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Lesson 5: Shock & Heart Attack Emergency Reference Guide p. 67-69.

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Presentation on theme: "Lesson 5: Shock & Heart Attack Emergency Reference Guide p. 67-69."— Presentation transcript:

1 Lesson 5: Shock & Heart Attack Emergency Reference Guide p. 67-69

2 Objectives Define Shock & discuss stages List signs of shock Describe when shock is threat to life Demonstrate treatment for shock Define heart attack List signs & symptoms of a heart attack Demonstrate care for a heart attack Describe long term care for a heart attack patient

3 What is Shock? Cardiovascular system is challenged Insufficient oxygen to brain & other body parts What can cause Shock? –Loss of body fluids –Allergic reaction –Loss of blood pressure –Psychogenic shock (i.e. fainting) –Heart Attack

4 Shock Signs & Symptoms LOR (Level of Responsiveness): Anxious, restless, or disoriented Heart rate may be rapid, weak, or irregular Respiratory rate rapid, shallow Skin Color -Temperature - Moisture: Pale, cool, clammy (may be pink, if allergic reaction) Nausea

5 Later Stages of Shock LOR continues to decrease: –Patient becomes lethargic, apathetic, eventually unresponsive –Heart rate (radial=wrist) grows more rapid & weak, may disappear

6 Care for Shock Always care for shock until patient is in normal state Unmanaged Shock can lead to death Options for caring limited in Wilderness Early recognition is essential

7 Care for Shock (cont’d.) Identify causes, such as bleeding & treat causes Keep patient calm Keep patient lying down or comfortable Maintain open airway Elevate patient’s feet about 12 inches Monitor vital signs Give sips of cool water to prevent dehydration, if conscious (4 oz. every 20 min.) Maintain patient’s normal body temperature

8 Position for Shock

9 Checking and Caring for a Heart Attack Signs & Symptoms?: –Pain in center of chest –Pressure in chest –Pain on left side may in shoulder arm, or jaw –Nausea, sweating, shortness of breath –Denial of the possibility of a heart attack –Unexplained fatigue –Sudden, sharp short lived pain outside breastbone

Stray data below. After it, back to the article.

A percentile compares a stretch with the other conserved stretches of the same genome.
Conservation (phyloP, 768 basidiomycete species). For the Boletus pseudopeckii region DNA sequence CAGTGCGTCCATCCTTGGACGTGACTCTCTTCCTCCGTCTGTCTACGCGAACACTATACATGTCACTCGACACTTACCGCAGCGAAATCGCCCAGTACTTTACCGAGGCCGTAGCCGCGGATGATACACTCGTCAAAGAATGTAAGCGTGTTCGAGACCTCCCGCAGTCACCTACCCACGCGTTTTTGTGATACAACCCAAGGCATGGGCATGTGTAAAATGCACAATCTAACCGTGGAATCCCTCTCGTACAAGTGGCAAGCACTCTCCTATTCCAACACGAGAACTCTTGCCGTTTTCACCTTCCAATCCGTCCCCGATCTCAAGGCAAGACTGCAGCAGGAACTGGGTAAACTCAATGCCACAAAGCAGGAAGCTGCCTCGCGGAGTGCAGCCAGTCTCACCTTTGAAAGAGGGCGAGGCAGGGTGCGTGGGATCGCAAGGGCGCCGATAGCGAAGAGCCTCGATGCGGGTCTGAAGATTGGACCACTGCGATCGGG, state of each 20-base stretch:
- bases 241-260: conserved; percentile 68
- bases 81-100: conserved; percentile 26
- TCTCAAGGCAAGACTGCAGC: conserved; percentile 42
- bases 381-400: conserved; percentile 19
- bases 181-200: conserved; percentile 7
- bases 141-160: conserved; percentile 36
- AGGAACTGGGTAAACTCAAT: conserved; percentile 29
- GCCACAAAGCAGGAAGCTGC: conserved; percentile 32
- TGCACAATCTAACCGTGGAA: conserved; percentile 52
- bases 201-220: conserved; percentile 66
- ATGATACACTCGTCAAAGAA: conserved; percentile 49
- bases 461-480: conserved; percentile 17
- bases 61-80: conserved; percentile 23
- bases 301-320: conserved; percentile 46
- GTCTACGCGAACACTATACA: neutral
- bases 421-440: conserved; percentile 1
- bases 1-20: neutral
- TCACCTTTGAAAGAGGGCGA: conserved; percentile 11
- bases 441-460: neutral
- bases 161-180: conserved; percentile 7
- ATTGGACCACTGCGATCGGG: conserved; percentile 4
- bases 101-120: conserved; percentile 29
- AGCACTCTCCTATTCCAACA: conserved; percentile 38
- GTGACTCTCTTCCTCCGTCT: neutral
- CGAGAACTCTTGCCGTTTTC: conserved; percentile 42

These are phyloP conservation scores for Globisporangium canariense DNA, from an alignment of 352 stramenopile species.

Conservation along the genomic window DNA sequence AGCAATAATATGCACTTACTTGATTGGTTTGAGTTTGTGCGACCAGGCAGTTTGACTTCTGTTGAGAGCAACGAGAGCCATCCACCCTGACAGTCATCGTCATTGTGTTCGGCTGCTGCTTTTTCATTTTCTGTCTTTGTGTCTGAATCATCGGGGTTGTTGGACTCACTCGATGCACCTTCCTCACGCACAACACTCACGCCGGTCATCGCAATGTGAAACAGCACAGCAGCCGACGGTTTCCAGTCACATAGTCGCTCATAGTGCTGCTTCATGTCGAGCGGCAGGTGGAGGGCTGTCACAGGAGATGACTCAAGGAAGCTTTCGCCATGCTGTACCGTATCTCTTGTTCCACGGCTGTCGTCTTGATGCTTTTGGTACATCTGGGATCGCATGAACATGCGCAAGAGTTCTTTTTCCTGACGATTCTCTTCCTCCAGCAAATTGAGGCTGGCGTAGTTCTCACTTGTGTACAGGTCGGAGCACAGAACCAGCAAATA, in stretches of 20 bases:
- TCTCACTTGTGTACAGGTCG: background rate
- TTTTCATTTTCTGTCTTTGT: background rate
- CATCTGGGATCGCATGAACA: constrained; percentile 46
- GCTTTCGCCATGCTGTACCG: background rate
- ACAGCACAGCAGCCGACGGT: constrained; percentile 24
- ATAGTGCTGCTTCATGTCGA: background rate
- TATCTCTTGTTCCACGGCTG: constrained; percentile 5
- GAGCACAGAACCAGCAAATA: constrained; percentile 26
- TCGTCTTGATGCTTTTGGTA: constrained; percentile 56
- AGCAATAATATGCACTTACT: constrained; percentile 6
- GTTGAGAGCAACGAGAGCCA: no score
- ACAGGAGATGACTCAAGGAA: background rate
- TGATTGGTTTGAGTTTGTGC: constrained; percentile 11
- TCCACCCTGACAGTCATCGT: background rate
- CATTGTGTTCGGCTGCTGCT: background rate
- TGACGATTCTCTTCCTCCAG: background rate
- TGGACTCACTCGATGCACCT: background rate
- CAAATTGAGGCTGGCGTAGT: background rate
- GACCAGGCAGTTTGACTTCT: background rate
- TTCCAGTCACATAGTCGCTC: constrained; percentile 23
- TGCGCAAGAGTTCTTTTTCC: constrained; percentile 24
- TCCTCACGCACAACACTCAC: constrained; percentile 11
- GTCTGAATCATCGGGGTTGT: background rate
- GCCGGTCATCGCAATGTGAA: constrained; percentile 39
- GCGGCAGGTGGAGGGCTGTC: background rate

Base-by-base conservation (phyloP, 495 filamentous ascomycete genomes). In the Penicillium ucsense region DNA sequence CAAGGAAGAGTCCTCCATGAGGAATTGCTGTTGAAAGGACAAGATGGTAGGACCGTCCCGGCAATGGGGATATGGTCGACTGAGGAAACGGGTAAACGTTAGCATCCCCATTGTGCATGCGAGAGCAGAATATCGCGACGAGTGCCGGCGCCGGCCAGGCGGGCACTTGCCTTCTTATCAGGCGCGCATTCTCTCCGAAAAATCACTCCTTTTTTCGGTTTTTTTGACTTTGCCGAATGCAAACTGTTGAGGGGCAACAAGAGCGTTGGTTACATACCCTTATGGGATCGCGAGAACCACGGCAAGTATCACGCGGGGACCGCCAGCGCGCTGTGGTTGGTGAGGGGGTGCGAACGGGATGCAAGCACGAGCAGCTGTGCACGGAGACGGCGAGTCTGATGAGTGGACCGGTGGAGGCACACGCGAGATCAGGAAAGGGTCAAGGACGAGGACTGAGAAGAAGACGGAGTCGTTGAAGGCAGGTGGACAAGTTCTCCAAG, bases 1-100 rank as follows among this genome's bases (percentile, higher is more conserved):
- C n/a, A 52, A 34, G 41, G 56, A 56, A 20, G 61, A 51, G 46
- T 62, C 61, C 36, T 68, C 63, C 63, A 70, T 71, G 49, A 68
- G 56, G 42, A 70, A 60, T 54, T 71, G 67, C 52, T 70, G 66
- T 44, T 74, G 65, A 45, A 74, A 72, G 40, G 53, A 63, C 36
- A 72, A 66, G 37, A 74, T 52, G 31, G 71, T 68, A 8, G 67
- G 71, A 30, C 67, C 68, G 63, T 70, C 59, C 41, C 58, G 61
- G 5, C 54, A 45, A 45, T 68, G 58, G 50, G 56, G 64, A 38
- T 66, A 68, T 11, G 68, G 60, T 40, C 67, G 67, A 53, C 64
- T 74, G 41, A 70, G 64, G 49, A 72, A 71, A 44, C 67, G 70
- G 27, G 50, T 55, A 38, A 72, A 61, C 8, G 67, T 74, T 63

10 Caring for a Heart Attack Keep him/her physically & emotionally calm Do not allow patient to walk Call for help immediately Help patient self-administer 325 mg aspirin, if they can swallow (i.e. non-coated aspirin) If patient has strong radial pulse & has Nitro prescription, help them self-administer If unconscious & no movement or breathing, start CPR immediately. Use AED, if available

11 Making Difficult Decisions For delayed help CPR, how long do you try? Keep in mind: –Decision is your’s and based on info you have –Some people die because no advanced care is available, no matter what you do –CPR does not sustain life indefinitely Survival chances not good, if direct injury to heart Better chances for hypothermia/lightning strike

12 Guidelines for Evacuation Deciding whether to go slow or fast is important part of the care for shock/heart attack Evacuate, if patient is not stable GO FAST for any patient with: –Decreased mental status –Worsening vital signs, especially increased heart rate –Anyone you believe is having a heart attack

13 Making Difficult Decisions (cont’d.) General Rules –Continue CPR until: Obvious signs of life are observed Another trained person arrives & takes over EMS personnel arrive & take over You are too exhausted to continue The scene becomes unsafe

14 Questions??? What else could you add to your First Aid Kit?

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